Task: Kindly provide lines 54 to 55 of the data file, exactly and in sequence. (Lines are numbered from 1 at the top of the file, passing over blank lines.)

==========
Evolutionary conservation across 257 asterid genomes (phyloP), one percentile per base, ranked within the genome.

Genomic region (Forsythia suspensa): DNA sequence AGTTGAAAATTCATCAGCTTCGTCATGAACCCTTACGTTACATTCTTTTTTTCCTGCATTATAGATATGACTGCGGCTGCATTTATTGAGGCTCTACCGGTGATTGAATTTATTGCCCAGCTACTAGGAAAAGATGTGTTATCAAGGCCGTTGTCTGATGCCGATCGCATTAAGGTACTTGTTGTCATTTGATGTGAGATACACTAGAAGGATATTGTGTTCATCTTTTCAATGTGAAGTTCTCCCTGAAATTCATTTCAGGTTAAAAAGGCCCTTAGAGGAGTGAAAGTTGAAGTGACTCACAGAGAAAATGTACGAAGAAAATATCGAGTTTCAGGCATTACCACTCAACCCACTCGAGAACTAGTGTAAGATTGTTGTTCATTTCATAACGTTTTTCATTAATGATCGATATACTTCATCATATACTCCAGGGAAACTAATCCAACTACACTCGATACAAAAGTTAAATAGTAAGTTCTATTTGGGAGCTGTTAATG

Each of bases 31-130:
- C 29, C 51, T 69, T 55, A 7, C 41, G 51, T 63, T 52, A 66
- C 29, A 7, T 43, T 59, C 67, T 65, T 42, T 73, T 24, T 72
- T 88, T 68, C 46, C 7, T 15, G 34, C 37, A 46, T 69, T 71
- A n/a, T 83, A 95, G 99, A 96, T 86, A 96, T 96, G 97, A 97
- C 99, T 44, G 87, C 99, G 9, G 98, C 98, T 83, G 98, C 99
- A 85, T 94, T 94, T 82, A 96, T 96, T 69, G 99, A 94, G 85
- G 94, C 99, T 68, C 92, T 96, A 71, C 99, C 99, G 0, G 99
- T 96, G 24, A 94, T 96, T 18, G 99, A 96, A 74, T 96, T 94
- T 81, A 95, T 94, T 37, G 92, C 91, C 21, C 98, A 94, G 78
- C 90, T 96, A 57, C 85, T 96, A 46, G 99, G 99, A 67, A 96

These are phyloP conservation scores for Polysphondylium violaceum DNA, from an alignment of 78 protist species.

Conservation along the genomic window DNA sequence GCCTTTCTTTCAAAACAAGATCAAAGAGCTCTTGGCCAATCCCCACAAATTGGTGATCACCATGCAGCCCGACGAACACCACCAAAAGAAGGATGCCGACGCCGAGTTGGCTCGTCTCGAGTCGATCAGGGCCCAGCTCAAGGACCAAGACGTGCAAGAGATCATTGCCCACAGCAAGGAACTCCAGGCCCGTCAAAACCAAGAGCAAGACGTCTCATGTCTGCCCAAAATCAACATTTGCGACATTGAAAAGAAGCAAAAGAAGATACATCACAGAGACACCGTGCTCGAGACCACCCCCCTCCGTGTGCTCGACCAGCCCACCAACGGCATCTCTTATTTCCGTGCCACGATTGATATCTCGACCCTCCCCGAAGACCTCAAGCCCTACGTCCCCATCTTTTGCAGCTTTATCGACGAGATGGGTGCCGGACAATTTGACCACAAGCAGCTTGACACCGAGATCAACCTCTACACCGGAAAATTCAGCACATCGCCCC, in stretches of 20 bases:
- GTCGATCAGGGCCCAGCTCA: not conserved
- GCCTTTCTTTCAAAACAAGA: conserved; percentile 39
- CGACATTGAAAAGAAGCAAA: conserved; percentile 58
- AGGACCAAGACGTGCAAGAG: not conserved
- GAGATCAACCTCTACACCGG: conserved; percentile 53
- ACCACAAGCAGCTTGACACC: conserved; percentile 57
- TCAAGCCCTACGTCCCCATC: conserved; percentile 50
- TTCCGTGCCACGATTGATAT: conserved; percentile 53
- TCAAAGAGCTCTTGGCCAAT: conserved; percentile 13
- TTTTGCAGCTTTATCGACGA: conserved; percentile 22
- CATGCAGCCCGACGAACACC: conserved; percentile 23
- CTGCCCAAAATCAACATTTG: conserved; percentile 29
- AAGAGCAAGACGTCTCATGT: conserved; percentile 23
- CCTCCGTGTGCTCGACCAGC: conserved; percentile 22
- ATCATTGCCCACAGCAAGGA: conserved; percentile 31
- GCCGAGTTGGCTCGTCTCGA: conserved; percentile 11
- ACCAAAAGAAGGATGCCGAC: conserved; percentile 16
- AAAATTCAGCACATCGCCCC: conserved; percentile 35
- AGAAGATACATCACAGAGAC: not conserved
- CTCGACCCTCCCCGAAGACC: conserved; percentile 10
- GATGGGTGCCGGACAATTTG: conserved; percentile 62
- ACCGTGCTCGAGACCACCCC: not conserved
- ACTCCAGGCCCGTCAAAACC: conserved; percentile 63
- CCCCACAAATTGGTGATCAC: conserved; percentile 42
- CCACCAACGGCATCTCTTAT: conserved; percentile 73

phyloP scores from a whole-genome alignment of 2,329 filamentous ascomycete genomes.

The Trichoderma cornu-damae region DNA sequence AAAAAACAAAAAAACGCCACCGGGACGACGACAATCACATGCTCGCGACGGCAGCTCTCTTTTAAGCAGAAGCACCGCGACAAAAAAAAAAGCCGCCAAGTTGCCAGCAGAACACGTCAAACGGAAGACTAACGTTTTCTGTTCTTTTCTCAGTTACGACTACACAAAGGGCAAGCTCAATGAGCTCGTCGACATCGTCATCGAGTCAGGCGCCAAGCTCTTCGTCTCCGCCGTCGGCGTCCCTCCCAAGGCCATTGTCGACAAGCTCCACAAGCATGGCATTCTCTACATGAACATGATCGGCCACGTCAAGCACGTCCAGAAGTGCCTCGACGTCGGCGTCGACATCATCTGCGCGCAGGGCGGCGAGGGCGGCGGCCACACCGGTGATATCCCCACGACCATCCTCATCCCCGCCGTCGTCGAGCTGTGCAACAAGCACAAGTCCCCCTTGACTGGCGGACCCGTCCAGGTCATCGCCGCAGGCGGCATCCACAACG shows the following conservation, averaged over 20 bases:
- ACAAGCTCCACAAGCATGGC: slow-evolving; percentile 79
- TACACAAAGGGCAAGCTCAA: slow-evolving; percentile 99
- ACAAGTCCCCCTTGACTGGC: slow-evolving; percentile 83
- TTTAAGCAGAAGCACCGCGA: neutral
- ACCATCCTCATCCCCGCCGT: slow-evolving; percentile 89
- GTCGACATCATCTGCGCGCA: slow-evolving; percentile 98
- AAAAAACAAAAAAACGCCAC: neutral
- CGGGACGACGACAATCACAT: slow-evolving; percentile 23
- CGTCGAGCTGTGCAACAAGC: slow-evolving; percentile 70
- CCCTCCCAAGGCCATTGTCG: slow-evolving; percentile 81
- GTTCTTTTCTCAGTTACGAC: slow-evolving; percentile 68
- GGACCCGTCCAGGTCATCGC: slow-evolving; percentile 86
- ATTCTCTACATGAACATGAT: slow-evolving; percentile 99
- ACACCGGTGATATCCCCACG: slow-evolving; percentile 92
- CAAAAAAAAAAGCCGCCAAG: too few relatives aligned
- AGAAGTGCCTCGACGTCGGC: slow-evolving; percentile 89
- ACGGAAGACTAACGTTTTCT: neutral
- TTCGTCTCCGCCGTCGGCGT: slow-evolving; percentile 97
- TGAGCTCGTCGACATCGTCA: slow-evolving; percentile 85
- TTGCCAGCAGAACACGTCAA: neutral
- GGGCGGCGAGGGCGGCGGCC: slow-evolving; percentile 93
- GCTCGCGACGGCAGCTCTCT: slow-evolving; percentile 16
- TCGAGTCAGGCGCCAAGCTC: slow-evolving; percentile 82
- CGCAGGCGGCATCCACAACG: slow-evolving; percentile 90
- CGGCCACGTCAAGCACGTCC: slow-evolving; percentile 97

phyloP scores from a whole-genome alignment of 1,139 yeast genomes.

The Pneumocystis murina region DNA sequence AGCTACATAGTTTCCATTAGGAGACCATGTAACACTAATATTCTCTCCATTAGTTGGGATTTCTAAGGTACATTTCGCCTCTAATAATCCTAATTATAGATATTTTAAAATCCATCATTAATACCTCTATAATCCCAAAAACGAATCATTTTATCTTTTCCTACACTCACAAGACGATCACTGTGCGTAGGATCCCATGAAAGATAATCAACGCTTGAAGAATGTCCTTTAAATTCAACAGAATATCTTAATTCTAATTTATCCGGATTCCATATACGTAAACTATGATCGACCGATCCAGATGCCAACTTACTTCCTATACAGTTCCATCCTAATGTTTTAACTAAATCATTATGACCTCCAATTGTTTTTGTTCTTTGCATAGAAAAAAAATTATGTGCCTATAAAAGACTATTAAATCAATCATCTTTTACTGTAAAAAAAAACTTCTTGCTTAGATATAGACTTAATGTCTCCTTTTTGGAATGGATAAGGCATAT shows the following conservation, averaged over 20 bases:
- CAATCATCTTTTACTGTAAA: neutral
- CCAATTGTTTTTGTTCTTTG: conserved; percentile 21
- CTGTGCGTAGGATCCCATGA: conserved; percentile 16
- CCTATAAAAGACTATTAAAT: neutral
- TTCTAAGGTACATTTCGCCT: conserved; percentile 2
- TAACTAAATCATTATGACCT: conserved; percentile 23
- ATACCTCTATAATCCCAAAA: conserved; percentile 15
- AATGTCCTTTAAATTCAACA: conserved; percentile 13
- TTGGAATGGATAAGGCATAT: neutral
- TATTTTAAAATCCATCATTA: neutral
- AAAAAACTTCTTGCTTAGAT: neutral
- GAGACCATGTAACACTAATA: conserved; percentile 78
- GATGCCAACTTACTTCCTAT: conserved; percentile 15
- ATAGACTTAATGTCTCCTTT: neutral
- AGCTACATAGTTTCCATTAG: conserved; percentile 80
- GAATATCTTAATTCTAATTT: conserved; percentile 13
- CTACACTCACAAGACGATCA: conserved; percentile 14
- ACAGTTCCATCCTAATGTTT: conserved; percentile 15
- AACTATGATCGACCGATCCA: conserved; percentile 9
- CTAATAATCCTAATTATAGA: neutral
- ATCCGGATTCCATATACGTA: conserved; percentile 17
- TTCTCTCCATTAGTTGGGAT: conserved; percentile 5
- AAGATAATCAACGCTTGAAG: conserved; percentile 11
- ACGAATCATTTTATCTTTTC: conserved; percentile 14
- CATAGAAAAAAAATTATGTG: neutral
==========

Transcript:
- GGACCCGTCCAGGTCATCGC: slow-evolving; percentile 86
- ATTCTCTACATGAACATGAT: slow-evolving; percentile 99